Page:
Socks For Barefoot Shoes: Regular vs. Toe Socks vs. Tabis

December 10, 2021
Inside this article:

I was convinced by barefoot shoes a long time ago, but it took me years to realise that the socks I was wearing had become the limiting factor in my barefoot journey.

It turns out that socks can make just as much of a difference as shoes in allowing your toes to be as natural and straight as they should be. There are a lot of barefoot sock options out there depending on your style, material and budget so let's dive in...

Sock Style

Regular Socks

Toe-Socks

Tabi Socks

Shoe/Sock Hybrids

Materials

What you socks are made of matter. Performance textiles help to absorption and dispersion of perspiration. Here are some of the most common options:

Merino wool: Merino wool fibres, which are itch-free and smooth, have largely taken the place of scratchy ragg-wool socks that previous generations preferred. Their most significant benefit is that they are thermostatic (temperature-regulating), so your feet will stay comfortable in a wide range of temperatures. Wool can absorb up

  • Pros: Comfortable in cool or warm conditions, absorbs and wicks moisture, cushions, doesn't itch like ragg wool.
  • Cons: Dries a bit slower than synthetics, more expensive.

Synthetics: For enhanced comfort and fit, various materials are frequently combined or utilized in specific regions of the sock. Nylon and Lycra® spandex enhance the shape retention, tightness, and arch support of socks. CoolMax® polyester, Wickspun™ acrylic, and Isolfil® polypropylene are common fibres that wick

  • Pros: Durable, dries fast, wicks moisture, cushions.
  • Cons: Less comfortable in hot conditions, insulation reduced when wet.

Ingeo™: The biomaterial is an environmentally friendly and biodegradable PLA plastic that may be printed on the same equipment as polyester.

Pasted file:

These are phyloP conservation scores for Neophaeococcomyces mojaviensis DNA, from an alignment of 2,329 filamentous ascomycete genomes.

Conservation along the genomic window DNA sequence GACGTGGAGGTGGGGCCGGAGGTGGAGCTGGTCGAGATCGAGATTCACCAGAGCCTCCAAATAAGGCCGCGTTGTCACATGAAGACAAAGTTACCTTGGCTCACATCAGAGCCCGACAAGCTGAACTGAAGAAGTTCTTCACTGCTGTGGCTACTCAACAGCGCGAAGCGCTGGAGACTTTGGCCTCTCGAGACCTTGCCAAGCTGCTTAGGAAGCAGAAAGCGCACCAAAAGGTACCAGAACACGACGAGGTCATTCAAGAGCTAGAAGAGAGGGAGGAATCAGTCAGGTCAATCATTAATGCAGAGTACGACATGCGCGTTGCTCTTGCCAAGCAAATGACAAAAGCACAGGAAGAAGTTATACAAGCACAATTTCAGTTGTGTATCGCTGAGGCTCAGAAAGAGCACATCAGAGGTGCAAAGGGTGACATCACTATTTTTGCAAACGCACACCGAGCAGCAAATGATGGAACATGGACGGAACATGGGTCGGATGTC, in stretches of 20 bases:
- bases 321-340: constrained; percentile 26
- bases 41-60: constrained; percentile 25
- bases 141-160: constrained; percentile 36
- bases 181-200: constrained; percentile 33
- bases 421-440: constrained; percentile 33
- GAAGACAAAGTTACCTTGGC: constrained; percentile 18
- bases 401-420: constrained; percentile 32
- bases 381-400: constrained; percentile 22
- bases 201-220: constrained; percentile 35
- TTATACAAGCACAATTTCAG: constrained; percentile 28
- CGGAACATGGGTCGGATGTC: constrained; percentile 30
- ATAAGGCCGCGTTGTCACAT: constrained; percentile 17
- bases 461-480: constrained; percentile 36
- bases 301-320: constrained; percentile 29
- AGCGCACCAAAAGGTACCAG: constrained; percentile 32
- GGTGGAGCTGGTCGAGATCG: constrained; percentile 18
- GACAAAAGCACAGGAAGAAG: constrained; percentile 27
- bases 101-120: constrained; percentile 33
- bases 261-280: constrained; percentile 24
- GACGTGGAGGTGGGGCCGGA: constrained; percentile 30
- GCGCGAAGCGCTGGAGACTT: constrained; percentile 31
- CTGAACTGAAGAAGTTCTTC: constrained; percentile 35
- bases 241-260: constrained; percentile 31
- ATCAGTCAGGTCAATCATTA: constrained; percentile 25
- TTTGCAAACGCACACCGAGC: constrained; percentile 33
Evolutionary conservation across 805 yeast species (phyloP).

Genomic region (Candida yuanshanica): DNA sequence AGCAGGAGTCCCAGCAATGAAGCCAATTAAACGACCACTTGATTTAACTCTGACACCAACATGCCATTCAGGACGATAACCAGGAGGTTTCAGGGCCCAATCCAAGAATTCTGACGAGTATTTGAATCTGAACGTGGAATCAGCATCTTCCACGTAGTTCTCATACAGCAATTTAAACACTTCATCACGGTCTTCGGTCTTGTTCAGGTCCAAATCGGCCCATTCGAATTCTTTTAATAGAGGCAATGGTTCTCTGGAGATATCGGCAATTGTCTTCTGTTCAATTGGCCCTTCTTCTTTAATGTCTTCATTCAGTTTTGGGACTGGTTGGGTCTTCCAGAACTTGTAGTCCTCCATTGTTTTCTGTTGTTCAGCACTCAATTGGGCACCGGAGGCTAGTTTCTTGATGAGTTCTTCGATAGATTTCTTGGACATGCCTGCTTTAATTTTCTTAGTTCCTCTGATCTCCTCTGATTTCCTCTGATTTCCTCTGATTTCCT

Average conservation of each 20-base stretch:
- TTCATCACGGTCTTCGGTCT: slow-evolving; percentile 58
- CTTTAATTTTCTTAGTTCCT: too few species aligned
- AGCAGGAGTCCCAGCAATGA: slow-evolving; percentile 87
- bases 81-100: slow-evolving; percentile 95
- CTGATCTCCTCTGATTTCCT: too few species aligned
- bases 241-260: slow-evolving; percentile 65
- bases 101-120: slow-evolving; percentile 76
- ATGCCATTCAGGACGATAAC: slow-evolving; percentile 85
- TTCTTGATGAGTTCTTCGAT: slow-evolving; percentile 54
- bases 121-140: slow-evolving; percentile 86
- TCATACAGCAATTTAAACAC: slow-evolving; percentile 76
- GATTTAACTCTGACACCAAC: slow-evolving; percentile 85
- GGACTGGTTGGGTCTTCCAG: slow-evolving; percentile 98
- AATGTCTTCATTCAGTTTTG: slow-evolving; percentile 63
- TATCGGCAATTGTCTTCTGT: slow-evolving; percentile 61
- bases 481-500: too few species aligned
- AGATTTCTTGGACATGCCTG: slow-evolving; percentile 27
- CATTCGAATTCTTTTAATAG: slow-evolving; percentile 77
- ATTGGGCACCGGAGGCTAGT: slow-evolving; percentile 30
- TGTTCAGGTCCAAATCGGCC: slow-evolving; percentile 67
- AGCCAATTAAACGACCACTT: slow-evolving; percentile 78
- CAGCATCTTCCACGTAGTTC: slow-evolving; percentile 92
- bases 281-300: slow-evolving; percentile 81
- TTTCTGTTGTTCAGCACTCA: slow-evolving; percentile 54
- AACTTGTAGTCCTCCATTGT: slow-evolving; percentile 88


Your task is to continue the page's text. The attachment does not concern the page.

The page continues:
• Pros: Made from a renewable resource, recyclable, wicks moisture, controls odours.
  • Cons: Less durable than other fabrics; can only be commercially composted.

Silk: This natural insulator is used in some liner socks. It wicks moisture and offers a smooth texture against the skin.

  • Pros: Lightweight, wicks moisture, comfortable against the skin.
  • Cons: Less durable than other fabrics.

Cotton: Cotton is not suggested for sports activities. Cotton socks have the disadvantage of absorbing perspiration and soaking up moisture quickly, resulting in blisters.

  • Pros: Comfortable for non-active uses, inexpensive.
  • Cons: Not recommended for activewear.

Tips, Tricks & Hacks

  • There are different weights/thicknesses of socks, just like shoes. The thinner ones give you more sensory input, the thicker ones give you less.
  • If socks are made from a stretchy fabric, size up for extra space.
  • After each use, wash and stretch the socks out to minimize constriction. The cloth will be stretched, lessening the chance of it being restrictive around the toes. Purchasing low-cost socks, wetting them and placing them over a large jar overnight is a good technique.
  • Buy men's sizes for more volume/space.
  • Avoid socks with compression features.
  • Some detergents use enzymes that can destroy wool socks. Use a detergent that is made for wool.

Conclusion

There are lots of brands out there, some are barefoot specific while others are more mainstream. Even the best barefoot/minimalist shoes won't feel that great if you have constrictive socks.